BALTIMORE – This is the story of two horses, one ridden by a jockey and the other riderless. It is the story of more than 131,000 people gathered at a racetrack built in another time and still there, clinging to relevance in the public eye and in big important boardrooms near to and far from its rusted underbelly. It is the story of horses that live and horses that do not, and the sadness and pain that come with the latter. It is the story of a sport that fell into controversy in the winter of the year in California and veered into the surreal on the first Saturday in May in Kentucky. And it is the story of a sport that also came to Maryland this week for the 144th running of the Preakness, in search of relief and the cleansing breath that would come from a cleanly run race, a deserving champion and chance to move haltingly forward.
So it was in the slanting shadows of a brilliant spring evening (and as the ancient plumbing at Pimlico Race Track decayed in real time) that War of Will won the Preakness. He had been considered one of the best of his generation not two months ago, but ran poorly in a prep race and then was caught up in the Kentucky Derby’s quarter pole rodeo, a moment that lives on today in the legal system (and beyond) and which either did, or did not, cost him victory in the most important horse race in America. He ran every step of the Preakness’s 1 3/16 miles with his withers pinned to the rail, the shortest way around, and bounded away to victory by 1 ¼ lengths over Everfast, the second-longest shot (29–1) in the field.
This was an outcome that might have fully rescued a Preakness that had been diminished by the absence of the Kentucky Derby winner for the first time in 23 years, and by the absence of the first four finishers in the Derby for the first time in 58 years. War of Will had been a potential Derby favorite before inexplicably running ninth in the Louisiana Derby, his last race before Kentucky. He ran courageously from the horrific inside post position in Kentucky and seemed poised to threaten Maximum Security in the homestretch before the bumping incident that resulted in Maximum Security’s disqualification—the first in Derby history for an incident in the race—and the elevation of 65–1 longshot Country House to first place. Subsequently, Country House got sick and did not start in the Preakness (and will not start in the Belmont) and Maximum Security’s owner, Gary West, has filed a lawsuit that seeks to overturn his horse’s disqualification.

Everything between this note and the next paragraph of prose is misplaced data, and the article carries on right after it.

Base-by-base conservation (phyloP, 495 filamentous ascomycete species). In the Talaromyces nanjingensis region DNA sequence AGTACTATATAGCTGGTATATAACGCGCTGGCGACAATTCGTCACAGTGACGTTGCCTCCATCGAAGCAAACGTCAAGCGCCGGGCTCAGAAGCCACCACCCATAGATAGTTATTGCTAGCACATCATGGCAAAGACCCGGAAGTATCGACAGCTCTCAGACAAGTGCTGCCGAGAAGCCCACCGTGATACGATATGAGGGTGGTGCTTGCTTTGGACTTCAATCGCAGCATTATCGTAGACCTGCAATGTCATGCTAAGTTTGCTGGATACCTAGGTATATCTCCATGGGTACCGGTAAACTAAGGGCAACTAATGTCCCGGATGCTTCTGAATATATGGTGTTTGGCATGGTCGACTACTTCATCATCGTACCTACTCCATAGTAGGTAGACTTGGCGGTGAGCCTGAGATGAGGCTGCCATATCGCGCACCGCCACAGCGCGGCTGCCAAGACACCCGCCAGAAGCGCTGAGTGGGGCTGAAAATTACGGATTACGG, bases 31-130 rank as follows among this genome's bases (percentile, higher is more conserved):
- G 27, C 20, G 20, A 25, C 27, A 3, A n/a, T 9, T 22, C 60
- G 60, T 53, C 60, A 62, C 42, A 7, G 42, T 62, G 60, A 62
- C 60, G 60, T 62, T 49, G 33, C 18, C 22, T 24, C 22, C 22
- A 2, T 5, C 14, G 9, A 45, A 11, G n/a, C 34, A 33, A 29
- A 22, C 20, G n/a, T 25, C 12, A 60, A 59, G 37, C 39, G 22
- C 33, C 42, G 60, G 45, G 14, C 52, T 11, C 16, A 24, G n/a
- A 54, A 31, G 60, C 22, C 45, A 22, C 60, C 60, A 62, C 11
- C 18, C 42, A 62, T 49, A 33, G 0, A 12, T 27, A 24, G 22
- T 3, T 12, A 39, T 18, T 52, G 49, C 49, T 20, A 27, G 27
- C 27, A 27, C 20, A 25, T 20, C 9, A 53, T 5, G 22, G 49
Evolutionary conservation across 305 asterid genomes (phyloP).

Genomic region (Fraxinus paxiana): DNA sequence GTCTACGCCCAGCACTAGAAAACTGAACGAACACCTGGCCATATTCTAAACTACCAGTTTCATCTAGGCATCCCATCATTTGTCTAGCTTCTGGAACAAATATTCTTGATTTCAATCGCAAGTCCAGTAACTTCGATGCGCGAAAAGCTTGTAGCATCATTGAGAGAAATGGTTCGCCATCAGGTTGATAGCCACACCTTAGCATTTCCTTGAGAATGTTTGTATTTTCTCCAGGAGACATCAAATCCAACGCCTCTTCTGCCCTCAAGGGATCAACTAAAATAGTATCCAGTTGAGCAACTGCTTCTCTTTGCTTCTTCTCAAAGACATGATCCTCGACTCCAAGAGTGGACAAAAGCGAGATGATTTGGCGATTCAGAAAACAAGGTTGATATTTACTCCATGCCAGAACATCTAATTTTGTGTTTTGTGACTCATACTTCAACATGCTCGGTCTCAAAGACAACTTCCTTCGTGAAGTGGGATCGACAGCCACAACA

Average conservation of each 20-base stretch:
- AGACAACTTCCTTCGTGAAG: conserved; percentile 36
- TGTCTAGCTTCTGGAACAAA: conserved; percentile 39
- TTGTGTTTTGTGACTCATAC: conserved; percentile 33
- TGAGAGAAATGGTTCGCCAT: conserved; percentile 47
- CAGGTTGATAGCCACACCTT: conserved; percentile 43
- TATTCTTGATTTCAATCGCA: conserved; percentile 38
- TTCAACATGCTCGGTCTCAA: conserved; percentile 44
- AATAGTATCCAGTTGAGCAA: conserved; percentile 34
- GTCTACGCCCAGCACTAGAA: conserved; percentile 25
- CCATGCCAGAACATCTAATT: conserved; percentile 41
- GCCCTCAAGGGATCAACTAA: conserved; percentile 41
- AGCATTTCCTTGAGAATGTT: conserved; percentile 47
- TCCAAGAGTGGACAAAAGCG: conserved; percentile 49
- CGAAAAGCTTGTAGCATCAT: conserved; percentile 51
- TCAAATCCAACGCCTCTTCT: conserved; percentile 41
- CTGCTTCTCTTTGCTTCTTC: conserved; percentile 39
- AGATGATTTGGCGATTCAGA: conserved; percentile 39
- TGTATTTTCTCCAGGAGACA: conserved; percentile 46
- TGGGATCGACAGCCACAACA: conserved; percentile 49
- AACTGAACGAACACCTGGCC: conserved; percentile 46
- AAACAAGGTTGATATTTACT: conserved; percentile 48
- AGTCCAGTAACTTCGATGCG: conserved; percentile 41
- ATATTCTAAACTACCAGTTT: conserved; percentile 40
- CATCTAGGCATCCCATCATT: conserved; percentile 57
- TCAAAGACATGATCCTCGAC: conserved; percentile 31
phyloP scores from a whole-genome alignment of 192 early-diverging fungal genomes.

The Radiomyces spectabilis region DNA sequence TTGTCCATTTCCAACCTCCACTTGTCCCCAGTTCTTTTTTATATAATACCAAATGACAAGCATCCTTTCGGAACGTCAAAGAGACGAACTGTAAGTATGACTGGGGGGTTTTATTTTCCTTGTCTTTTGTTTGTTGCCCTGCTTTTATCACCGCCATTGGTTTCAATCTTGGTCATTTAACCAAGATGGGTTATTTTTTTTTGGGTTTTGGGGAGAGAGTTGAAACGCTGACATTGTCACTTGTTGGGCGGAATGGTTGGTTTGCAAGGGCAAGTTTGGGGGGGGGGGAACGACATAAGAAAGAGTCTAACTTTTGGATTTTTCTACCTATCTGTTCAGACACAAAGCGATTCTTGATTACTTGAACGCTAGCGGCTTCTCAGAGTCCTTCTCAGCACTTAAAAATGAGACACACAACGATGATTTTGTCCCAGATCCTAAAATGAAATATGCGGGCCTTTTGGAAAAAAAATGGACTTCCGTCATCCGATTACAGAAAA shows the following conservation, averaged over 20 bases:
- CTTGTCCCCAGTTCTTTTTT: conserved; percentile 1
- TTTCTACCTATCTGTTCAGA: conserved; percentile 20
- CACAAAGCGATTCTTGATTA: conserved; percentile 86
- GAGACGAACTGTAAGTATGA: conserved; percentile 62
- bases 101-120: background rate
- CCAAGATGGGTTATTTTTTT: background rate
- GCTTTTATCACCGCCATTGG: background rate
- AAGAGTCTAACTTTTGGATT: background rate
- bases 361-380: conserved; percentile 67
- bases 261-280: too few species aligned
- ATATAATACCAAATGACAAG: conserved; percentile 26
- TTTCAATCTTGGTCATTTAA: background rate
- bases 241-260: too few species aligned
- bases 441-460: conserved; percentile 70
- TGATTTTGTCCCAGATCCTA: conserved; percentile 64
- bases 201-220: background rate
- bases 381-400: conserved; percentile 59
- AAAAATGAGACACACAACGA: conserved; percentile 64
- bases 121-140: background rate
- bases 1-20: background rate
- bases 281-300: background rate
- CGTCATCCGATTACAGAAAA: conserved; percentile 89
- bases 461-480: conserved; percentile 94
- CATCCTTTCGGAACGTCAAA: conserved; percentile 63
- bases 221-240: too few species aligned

There is little doubt that War of Will (who went off at 6–1, third choice in the field) is a deserving winner and now stands alongside—or in front off—Maximum Security in the three-year-old world. "I just wanted a fair shot, that’s all I wanted," said War of Will’s trainer, Mark Casse. He looked back to the aftermath of the Derby, when many pundits suggested that incident between Maximum Security had not cost War of Will the Derby, and that he would not have won under any circumstances. "I just felt like there was so much written," said Casse. "So much said that our horse never had a [chance], he wasn’t going to win. I felt bad. I felt bad for him. In the Derby, I’d like to think if it wasn’t for the incident, it would have been an interesting race down the lane." (War of Will is likely to run the June 8 Belmont Stakes, Maximum Security is uncertain, but by no means likely).
And that might have been all of it. Sweet relief for racing. But there are demons that have held horse racing in a hammerlock throughout 2019, and they would not let go so easily. Not here and not yet.
To review: Between Dec. 24 and March 31, a total of 23 thoroughbred horses died after suffering catastrophic breakdowns during training or racing at Santa Anita racetrack in Southern California. The sport incurred intense scrutiny (from media, animal rights activists and others) that led to legislative changes involving medication, whips and transparency. All of this left the sport bruised and staggered. Healing had begun when, on the Friday before the Preakness, a filly named Congrats Gal suffered a heart attack and died just past the finish line of the Miss Preakness Stakes. Earlier that day, a 24th horse had died at Santa Anita (it’s fair to call this death the 24th of the Santa Anita season, but also fair to call it the first in more than six weeks). Old wounds were re-opened.
Four hours before post time for the Preakness, Belinda Stronach, CEO of the Stronach Group, which owns both Santa Anita and Pimlico and several other tracks, stood on a balcony overlooking the track. "There’s always more we can do when it comes to horse safety and rider safety," said Stronach. "But I think we’ve accomplished a lot in two months at Santa Anita." (There is debate in the industry over whether rules changes involving medication and whips and other issues are most responsible for stopping the rash of deaths at Santa Anita, or whether it was largely a halt to winter rains and a re-making of the racing surface. That debate is ongoing).